How To Make Crushed Ice

People like crushed ice. It makes a drink feel special, adding a little extra something to the experience. Crushed ice is integral to many a cocktail from the Zombie to the Moscow Mule or the mint julep. It's also a summertime hit in iced tea, iced coffee, sparkling water, and lemonade. Though it has its naysayers, crushed ice is more than just fun and refreshing: It also adds texture and chills drinks faster than cubed ice, and dilutes drinks with high alcohol or sugar content, making them more palatable. 

There are a few ways to make crushed ice yourself depending on the tools in your kitchen. These methods can be broken down into two main categories. The first is the manual method, which includes the straightforward resealable plastic storage bag and rolling pin technique. Then, there's the mechanical route, which is basically a food processor, or similar equipment. Each method gets the job done, but one is easier than the other.

Why make it yourself? Not everyone has a refrigerator that makes crushed ice or a fancy stand-alone ice maker taking up space in their kitchen. You could go the store-bought route but only while supplies last (not long during the warmer months). Plus, the cost adds up. Then there are those times when you run out of crushed ice mid-party, and you need to get some right away. Whatever your situation, there are loads of reasons you might want to add homemade crushed ice to your skill set.

Making homemade crushed ice with a plastic bag and rolling pin

One way to make crushed ice at home is to use a resealable plastic bag and a rolling pin. To use this technique, put some one-inch ice cubes into a bag and take care not to overfill it as this can cause the bag to break. Next, seal it, pushing out all the excess air, lay it on a flat surface, and pound it with a rolling pin. You'll want to turn the bag and mix the ice around some as you go to ensure a uniform crush. Running a little warm sink water over the ice-filled bag first can provide a temperature shift that aids in breaking your ice. The heat hitting the ice causes it to expand, but that heat is only affecting the outer layer. The inside still stays just as cold, and if there are impurities or dissolved oxygen in the ice, it's going to crack (per BBC's Science Focus).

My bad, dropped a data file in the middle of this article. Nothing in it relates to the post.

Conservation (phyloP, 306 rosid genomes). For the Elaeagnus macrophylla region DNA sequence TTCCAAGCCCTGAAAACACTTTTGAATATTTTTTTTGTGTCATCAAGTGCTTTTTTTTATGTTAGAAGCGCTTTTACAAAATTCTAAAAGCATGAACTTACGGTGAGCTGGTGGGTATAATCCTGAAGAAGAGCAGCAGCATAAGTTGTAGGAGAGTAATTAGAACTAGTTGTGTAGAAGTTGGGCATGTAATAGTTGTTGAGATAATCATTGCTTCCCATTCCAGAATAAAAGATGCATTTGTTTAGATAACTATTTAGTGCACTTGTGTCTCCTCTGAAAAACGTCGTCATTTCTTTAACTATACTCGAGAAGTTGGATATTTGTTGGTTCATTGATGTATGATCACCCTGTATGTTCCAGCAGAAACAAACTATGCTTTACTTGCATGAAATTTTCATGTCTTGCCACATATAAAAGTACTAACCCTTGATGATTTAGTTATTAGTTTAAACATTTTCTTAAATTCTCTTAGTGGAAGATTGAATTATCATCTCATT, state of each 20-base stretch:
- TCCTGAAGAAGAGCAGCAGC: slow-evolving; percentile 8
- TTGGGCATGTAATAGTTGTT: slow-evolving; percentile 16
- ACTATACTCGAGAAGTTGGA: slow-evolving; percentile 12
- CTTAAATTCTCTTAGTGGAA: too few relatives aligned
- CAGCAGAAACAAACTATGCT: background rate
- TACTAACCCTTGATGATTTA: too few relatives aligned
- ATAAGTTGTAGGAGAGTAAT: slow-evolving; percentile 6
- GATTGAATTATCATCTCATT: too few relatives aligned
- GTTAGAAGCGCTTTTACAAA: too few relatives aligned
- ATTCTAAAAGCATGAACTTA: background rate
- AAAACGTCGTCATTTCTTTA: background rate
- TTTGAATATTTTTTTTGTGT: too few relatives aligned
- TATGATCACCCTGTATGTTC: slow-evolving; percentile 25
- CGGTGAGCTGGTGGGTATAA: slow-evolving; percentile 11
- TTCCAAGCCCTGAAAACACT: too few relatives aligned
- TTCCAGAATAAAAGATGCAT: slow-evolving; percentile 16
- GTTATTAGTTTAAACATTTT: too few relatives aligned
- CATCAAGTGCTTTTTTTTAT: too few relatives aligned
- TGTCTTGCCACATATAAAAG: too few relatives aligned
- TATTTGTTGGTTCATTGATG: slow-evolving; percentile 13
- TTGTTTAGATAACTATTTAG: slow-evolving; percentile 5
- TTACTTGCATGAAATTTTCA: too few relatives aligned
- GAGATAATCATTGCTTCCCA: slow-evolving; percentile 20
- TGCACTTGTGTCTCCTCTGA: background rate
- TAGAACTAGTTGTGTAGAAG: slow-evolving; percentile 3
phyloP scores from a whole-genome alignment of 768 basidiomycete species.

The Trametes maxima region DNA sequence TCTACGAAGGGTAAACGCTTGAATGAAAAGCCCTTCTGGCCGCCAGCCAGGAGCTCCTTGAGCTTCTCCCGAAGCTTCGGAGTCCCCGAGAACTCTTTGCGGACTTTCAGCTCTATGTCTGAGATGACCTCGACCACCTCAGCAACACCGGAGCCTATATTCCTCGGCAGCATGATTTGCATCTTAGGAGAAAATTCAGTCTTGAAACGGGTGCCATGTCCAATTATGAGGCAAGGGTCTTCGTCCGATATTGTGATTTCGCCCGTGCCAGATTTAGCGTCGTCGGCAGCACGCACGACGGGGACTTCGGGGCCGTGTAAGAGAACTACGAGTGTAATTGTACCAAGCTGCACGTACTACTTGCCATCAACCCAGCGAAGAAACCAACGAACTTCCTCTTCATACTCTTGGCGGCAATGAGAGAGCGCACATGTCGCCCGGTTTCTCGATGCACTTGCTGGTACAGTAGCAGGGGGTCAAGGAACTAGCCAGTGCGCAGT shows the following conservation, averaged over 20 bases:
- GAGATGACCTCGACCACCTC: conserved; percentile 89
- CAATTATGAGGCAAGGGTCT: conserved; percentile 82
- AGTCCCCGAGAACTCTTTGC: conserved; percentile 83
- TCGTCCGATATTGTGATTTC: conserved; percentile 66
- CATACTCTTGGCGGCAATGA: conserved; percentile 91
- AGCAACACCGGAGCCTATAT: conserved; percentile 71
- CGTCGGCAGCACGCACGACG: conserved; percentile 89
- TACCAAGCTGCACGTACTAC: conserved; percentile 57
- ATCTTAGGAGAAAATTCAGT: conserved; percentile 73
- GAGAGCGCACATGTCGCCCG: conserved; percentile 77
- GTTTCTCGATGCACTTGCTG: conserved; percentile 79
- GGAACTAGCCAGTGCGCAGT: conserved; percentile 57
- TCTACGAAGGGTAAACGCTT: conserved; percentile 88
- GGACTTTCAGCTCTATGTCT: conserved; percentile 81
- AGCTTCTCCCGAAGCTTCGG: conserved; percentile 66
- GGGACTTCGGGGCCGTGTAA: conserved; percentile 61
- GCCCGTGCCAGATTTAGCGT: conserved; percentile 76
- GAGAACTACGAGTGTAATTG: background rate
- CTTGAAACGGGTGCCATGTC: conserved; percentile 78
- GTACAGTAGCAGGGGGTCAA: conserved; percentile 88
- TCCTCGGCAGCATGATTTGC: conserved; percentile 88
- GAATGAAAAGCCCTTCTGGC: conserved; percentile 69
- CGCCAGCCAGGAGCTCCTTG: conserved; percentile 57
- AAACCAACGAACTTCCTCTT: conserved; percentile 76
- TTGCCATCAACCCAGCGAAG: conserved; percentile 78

If you don't like plastic bags, a clean dish towel can substitute. Simply spread the towel on the counter, add your ice to the center, fold the edges of the towel around the ice, forming a pouch, and beat it evenly while holding the towel closed with your other hand (so no ice escapes). When finished, open the towel over a bowl and shake it into the bowl.

No rolling pin — no problem. Other suitable kitchen implements include a kitchen mallet (wood or metal), or a large wooden spoon. Plan on making lots of crushed ice at home? You may want to invest in a Lewis bag. This nifty little item is a sturdy bag designed specifically for bartenders for the very purpose of crushing ice.

Making homemade crushed ice with a food processor or blender

While manual ice-crushing techniques certainly get the job done, machines are made for expediting. Though you may hear people recommend a food processor to make the job faster and easier, according to Cindy Fisher, a veteran appliance tester for Consumer Reports with over twenty years of experience, you shouldn't use a food processor to crush ice. "That's the blender's job, as the ice can damage the food processor's chopping blade and plastic container." 

There are also mini blenders like the NutriBullet. These are great for small ice requirements, like if you're just making one or two drinks with crushed ice — though there are some caveats. According to the NutriBullet website, "Ice should only occupy 25% of the cup, no more than that." Also, a NutriBullet is not recommended for crushing dry ice (i.e. ice alone) rather it must be accompanied by a liquid. Add your ice first to the bottom of the NutriBullet, then your drink right in along with it. If you don't have a mini blender but just want that one delicious crushed-ice beverage, there's always the classic cocktail shaker and muddler. Simply put some ice in the shaker and mash it up before shaking it up with your drink. Whichever method or technique you use, one thing is certain — you're sure to crush it.